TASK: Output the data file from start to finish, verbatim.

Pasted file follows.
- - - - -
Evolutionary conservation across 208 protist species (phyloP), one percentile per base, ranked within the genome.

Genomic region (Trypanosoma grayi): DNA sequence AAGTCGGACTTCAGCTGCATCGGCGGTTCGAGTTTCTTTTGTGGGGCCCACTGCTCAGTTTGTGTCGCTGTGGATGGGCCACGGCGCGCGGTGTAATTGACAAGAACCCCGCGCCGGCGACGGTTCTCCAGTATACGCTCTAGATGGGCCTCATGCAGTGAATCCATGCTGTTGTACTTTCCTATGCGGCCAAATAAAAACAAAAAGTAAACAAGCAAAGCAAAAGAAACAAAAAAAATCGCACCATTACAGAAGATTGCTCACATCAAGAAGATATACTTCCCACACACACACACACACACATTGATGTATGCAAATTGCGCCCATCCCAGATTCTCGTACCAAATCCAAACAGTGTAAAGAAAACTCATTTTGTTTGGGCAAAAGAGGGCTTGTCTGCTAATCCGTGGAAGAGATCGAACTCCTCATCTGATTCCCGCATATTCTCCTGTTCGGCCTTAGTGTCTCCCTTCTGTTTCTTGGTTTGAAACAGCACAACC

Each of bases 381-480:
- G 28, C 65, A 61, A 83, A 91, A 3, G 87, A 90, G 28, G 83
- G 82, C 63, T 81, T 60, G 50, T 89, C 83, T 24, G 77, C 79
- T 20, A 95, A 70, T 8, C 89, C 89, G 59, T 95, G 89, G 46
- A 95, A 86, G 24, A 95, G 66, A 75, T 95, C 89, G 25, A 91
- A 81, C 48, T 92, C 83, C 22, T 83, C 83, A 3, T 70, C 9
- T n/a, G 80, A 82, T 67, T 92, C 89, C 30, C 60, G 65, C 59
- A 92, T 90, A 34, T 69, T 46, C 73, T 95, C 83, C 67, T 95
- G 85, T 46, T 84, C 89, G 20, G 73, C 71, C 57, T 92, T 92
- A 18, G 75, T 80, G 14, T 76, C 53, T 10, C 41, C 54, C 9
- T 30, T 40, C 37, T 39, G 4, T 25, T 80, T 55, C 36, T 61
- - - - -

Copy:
Evolutionary conservation across 208 protist species (phyloP), one percentile per base, ranked within the genome.

Genomic region (Trypanosoma grayi): DNA sequence AAGTCGGACTTCAGCTGCATCGGCGGTTCGAGTTTCTTTTGTGGGGCCCACTGCTCAGTTTGTGTCGCTGTGGATGGGCCACGGCGCGCGGTGTAATTGACAAGAACCCCGCGCCGGCGACGGTTCTCCAGTATACGCTCTAGATGGGCCTCATGCAGTGAATCCATGCTGTTGTACTTTCCTATGCGGCCAAATAAAAACAAAAAGTAAACAAGCAAAGCAAAAGAAACAAAAAAAATCGCACCATTACAGAAGATTGCTCACATCAAGAAGATATACTTCCCACACACACACACACACACATTGATGTATGCAAATTGCGCCCATCCCAGATTCTCGTACCAAATCCAAACAGTGTAAAGAAAACTCATTTTGTTTGGGCAAAAGAGGGCTTGTCTGCTAATCCGTGGAAGAGATCGAACTCCTCATCTGATTCCCGCATATTCTCCTGTTCGGCCTTAGTGTCTCCCTTCTGTTTCTTGGTTTGAAACAGCACAACC

Each of bases 381-480:
- G 28, C 65, A 61, A 83, A 91, A 3, G 87, A 90, G 28, G 83
- G 82, C 63, T 81, T 60, G 50, T 89, C 83, T 24, G 77, C 79
- T 20, A 95, A 70, T 8, C 89, C 89, G 59, T 95, G 89, G 46
- A 95, A 86, G 24, A 95, G 66, A 75, T 95, C 89, G 25, A 91
- A 81, C 48, T 92, C 83, C 22, T 83, C 83, A 3, T 70, C 9
- T n/a, G 80, A 82, T 67, T 92, C 89, C 30, C 60, G 65, C 59
- A 92, T 90, A 34, T 69, T 46, C 73, T 95, C 83, C 67, T 95
- G 85, T 46, T 84, C 89, G 20, G 73, C 71, C 57, T 92, T 92
- A 18, G 75, T 80, G 14, T 76, C 53, T 10, C 41, C 54, C 9
- T 30, T 40, C 37, T 39, G 4, T 25, T 80, T 55, C 36, T 61